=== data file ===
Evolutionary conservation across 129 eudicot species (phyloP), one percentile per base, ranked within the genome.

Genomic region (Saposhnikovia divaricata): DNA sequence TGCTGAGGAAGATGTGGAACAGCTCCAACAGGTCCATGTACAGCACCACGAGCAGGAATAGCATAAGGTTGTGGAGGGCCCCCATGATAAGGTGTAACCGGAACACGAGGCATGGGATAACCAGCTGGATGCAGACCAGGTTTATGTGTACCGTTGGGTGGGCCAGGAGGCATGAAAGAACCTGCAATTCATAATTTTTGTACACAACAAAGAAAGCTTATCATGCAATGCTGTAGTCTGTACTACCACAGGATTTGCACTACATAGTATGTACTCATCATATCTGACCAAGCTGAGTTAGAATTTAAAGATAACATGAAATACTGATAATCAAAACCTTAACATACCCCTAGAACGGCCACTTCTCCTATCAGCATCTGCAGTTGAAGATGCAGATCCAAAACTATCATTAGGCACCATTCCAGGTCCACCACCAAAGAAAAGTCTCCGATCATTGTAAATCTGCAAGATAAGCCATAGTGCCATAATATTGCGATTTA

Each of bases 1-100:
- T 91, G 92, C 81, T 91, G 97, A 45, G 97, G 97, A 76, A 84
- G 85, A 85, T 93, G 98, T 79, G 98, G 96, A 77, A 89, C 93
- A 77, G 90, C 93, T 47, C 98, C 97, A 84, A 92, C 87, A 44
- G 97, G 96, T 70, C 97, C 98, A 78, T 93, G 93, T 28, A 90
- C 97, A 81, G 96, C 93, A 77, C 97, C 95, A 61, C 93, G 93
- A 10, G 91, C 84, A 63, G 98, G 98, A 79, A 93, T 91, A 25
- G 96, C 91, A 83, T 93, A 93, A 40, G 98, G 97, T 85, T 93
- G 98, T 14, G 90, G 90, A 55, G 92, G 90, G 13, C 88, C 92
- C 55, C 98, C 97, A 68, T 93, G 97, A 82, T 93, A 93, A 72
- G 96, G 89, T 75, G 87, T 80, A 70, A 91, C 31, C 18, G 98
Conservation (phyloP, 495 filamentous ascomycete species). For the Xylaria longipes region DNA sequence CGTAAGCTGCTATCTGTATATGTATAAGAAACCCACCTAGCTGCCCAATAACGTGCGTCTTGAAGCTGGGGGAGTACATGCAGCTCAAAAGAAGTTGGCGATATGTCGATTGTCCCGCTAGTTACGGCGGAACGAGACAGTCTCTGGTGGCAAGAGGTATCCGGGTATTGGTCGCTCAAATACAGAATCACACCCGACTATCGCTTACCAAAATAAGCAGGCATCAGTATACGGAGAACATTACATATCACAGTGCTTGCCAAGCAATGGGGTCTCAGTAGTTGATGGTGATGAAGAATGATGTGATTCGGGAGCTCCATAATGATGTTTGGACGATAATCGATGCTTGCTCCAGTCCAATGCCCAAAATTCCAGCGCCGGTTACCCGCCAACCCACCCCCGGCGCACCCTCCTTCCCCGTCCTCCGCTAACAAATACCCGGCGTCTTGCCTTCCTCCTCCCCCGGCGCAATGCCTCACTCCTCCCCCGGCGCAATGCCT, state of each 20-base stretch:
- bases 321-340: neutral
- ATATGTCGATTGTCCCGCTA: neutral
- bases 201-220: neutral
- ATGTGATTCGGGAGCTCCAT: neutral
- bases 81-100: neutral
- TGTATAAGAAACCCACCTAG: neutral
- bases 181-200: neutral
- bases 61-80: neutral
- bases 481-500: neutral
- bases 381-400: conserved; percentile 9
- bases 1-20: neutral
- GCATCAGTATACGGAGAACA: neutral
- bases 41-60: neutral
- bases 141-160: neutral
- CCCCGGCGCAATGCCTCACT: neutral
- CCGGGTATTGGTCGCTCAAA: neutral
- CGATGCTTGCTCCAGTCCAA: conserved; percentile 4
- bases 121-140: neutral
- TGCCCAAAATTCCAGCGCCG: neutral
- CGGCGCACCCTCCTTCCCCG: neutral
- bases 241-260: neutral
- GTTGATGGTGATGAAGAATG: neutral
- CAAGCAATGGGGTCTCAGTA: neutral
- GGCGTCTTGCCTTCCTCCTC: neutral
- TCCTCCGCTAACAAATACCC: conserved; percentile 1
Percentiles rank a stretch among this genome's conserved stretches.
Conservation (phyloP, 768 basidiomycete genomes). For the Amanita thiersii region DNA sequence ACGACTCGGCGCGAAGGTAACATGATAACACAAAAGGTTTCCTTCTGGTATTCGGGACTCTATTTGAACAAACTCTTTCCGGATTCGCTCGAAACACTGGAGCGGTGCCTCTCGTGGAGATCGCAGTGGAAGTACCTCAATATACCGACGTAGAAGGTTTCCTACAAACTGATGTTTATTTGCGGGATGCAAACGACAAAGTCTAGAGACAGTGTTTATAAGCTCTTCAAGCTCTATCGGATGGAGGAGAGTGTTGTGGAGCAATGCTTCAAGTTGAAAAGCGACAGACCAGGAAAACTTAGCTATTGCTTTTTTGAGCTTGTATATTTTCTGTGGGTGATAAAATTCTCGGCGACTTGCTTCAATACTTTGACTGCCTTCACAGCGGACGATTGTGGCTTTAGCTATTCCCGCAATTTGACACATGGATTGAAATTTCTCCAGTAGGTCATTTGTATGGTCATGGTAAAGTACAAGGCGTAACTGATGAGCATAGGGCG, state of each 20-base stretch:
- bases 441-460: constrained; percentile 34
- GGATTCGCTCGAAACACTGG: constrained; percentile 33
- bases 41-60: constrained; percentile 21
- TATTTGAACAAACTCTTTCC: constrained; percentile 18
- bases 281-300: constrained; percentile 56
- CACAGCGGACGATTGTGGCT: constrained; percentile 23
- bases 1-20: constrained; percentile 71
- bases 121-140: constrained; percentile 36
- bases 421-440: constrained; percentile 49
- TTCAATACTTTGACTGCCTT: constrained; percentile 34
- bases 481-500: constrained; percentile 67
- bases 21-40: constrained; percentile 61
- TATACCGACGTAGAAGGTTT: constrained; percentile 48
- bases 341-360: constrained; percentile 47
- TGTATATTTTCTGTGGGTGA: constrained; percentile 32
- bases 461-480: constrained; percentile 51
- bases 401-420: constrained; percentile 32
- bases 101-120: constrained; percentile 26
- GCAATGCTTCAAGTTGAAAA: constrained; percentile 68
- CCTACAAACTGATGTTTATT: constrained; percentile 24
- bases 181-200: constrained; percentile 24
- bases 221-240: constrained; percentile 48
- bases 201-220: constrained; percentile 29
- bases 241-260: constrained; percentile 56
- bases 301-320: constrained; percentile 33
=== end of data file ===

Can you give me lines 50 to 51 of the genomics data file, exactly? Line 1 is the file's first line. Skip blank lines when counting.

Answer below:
- bases 421-440: constrained; percentile 49
- TTCAATACTTTGACTGCCTT: constrained; percentile 34